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The Healing Power of Writing

By February 28, 2024No Comments


When we’re traumatized by something, there are things that we can do to be able to bounce back as best as we can. One of those things is writing. I’ll get to the specific action in a minute, but first let me clarify a few things.

When I say “bounce back,” I don’t mean “just pretend that everything’s okay.” There are experiences that are so horrible that we really never completely bounce back from them. But we can do things that will make our situation worse, and things we can do that can make them better.

Something that can make a trauma – or even just a troubling conflict or major life change – worse is to keep it a secret. We tend to keep secrets of things that we’re ashamed of, and trauma can often be accompanied by a sense of shame. What I’ll be showing you can help you through a part of that.

It’s important to distinguish “keeping a secret” from having appropriate boundaries. There’s a time and a place to share our experience with others; and it matters who those others are. Telling anybody and everybody about our traumatic or troubling experience can be intrusive and presumptuous, and can set us up for an awful experience as well.

That said, one of the most harmful things we can do if we’ve experienced trauma is to hold it completely inside, trying to make believe that it didn’t happen, and keeping it a secret.

Now here’s what we can do instead.

…well, let’s start with what not to do: we should not go into the details of a trauma when it first occurs.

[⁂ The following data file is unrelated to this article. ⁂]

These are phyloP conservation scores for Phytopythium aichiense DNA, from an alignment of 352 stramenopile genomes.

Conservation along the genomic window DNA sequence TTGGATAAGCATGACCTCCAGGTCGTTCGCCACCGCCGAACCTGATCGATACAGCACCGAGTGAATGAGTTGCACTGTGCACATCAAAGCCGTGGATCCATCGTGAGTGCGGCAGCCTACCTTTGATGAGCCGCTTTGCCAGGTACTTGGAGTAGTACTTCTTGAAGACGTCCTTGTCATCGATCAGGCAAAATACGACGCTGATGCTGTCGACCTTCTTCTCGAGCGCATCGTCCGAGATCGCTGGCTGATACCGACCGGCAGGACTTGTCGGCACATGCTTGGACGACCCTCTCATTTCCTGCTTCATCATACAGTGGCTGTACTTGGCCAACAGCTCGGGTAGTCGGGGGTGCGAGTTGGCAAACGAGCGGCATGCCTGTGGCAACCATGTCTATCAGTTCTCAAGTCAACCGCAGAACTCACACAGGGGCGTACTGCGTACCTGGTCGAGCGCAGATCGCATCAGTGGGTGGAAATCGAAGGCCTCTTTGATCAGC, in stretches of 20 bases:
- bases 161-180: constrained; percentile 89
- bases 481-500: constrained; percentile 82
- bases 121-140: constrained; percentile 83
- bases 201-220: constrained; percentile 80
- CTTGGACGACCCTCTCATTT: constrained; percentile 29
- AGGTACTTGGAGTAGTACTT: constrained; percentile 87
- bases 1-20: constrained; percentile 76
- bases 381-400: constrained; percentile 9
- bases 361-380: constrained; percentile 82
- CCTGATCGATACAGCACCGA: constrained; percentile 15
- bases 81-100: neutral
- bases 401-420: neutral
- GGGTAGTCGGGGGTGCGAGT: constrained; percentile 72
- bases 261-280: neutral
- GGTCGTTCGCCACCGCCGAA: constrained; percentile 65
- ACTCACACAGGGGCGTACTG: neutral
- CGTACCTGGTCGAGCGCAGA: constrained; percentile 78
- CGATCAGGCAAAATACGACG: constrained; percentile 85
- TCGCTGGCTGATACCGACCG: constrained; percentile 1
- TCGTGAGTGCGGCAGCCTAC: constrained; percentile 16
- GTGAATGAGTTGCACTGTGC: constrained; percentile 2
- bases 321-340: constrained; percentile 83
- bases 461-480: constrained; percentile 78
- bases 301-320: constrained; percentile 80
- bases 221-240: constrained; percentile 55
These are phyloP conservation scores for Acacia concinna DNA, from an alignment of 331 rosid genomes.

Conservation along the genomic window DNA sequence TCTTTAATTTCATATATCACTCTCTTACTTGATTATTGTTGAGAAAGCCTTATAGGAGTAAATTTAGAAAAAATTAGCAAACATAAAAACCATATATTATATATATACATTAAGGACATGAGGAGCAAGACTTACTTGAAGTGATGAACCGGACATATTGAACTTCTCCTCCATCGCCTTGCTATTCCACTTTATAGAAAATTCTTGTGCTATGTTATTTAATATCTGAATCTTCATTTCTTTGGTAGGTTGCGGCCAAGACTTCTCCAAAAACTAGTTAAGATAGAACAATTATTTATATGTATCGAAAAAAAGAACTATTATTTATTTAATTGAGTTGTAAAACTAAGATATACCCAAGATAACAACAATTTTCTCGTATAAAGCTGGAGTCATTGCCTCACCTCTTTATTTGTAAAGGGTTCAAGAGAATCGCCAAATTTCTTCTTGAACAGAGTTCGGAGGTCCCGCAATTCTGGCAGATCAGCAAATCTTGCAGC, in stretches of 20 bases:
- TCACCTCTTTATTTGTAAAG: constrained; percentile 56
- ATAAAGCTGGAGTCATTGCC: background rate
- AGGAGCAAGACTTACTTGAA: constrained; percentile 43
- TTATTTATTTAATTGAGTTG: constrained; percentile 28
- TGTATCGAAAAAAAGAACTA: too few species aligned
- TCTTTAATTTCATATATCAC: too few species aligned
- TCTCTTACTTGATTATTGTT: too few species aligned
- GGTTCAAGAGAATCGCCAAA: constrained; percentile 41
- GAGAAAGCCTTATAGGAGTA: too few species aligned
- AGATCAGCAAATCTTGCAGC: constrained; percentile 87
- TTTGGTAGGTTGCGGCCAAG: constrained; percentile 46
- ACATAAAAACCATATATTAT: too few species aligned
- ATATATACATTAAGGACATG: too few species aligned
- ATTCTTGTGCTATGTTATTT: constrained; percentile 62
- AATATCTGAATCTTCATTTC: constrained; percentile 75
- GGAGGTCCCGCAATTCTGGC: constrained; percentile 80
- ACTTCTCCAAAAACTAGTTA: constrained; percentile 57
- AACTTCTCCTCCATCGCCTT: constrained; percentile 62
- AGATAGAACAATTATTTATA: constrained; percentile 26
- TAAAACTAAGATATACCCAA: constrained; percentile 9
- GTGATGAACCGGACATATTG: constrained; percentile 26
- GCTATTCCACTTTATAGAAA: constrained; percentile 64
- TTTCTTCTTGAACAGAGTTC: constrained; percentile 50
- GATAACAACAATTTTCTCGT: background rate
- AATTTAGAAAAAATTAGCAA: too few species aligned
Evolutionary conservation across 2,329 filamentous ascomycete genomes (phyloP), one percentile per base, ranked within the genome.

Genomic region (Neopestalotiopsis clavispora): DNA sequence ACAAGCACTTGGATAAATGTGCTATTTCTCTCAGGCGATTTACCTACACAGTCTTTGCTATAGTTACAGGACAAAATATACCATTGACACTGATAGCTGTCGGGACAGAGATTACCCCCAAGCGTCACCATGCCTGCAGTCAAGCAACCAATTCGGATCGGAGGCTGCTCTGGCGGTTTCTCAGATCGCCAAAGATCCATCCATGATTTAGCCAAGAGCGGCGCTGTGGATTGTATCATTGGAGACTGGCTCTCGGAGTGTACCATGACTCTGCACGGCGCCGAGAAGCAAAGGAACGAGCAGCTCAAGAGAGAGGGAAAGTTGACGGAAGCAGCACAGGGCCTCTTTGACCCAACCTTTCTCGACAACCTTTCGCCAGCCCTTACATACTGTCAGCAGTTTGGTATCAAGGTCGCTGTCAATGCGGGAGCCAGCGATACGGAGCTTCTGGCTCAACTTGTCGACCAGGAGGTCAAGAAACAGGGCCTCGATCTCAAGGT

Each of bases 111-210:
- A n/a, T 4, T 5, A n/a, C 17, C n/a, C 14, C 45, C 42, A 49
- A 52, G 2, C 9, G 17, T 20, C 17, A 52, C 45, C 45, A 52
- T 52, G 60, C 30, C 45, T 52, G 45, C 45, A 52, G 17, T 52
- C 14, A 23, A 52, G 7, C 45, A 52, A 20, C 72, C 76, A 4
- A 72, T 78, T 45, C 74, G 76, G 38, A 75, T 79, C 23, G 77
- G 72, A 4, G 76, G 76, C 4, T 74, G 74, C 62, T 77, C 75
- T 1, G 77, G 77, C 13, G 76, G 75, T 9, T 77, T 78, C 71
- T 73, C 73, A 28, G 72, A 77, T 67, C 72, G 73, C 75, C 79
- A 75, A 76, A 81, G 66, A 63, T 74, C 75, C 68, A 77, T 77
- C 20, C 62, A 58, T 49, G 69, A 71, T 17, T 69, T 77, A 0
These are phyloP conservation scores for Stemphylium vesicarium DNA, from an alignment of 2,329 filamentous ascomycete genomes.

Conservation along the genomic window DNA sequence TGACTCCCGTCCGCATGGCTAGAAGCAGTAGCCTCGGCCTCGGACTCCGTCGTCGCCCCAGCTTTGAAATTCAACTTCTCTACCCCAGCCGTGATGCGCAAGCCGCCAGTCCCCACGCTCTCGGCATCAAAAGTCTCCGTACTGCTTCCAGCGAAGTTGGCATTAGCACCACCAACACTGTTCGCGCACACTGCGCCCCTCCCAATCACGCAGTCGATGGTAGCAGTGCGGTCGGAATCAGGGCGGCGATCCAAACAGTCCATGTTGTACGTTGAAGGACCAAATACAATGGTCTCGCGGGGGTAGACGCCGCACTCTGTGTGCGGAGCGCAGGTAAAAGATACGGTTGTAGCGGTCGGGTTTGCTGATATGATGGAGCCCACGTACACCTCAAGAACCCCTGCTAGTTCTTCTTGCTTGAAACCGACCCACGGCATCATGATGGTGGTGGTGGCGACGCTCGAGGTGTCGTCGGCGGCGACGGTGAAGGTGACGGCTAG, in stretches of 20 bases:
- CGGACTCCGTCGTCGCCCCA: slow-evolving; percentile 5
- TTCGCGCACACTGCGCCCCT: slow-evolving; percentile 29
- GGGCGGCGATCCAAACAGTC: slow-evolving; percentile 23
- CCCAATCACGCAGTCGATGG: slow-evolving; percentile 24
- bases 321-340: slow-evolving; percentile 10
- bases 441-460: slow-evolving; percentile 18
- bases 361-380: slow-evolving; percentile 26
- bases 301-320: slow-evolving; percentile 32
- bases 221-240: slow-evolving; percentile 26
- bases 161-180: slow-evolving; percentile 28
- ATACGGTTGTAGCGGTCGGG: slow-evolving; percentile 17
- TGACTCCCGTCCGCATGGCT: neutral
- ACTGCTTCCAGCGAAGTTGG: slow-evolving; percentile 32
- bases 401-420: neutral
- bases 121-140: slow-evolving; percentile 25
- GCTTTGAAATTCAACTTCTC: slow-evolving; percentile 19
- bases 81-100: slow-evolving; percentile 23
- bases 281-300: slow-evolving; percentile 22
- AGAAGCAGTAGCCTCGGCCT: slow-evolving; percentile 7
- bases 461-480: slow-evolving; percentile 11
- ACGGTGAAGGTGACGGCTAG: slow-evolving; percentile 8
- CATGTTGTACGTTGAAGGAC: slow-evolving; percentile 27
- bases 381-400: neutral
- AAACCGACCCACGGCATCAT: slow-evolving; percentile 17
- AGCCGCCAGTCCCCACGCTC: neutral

There are interventions, such as Critical Incident Stress Debriefing (CISD) that ask a traumatized person to talk about their feelings and experience right away after a trauma. These actually do more harm than good for most people. They can cement the events into a story that makes it harder to find any sense in what happened; and that can lead to a feeling of greater fragility and vulnerability.

There is a natural process of psychological healing that people have gone through throughout human history, but it takes time. We integrate, we protect ourselves, we cry, we wrestle with feelings and fears, we talk with people we trust.

This might take a few months, but for most of us, the symptoms of trauma dissipate over time. Humankind has had an incredibly violent history; we as a species are well versed in dealing with trauma. That said, trauma can also linger and interfere with our lives in subtle or not so subtle ways. We understand how trauma works, and how to heal from it, much better than ever before, so it’s worth seeking help it this is the case with you.

But there is something that you can do that, while it may not completely heal a trauma, has been shown to make a difference, courtesy of Dr. James Pennebaker, author of Writing To Heal:

After some time has passed, after you have some distance from the event, write about it, without interruption, for at least 15 minutes a day for three or four consecutive days. It’s best if you do this at the end of the day, if possible.

This will help you to make sense of any confusing or upsetting thoughts, feelings, or experiences. It will help you to express what’s happening – if only to yourself – so that you’re not keeping this a secret. And it can help you to integrate and find meaning in the experience.

Writing about a trauma or difficult time like this can make it easier to talk about it with others – certain others in whom you can trust and confide, if and when it’s appropriate. Having written about a trauma can make it easier to talk about it in a way that is helpful, rather than just flooding into the intensity of the memories.

The method works not just with recent traumas, but old ones as well, even those that have haunted us since childhood.

This isn’t magic; you won’t be free of all troubles for having done this. It is a tool that can help you to get to a stronger, less worrisome place, so you can get on with your life.

(There are also ways that the traumatic activation can stay active within our systems, affecting how we see and experience the world. I go into much more detail about this in my Mastering Emotions, Moods and Reactions course and workbook.)

PS: I currently have some openings available for life coaching. Go to my website to sign up for a free 30-minute initial conversation.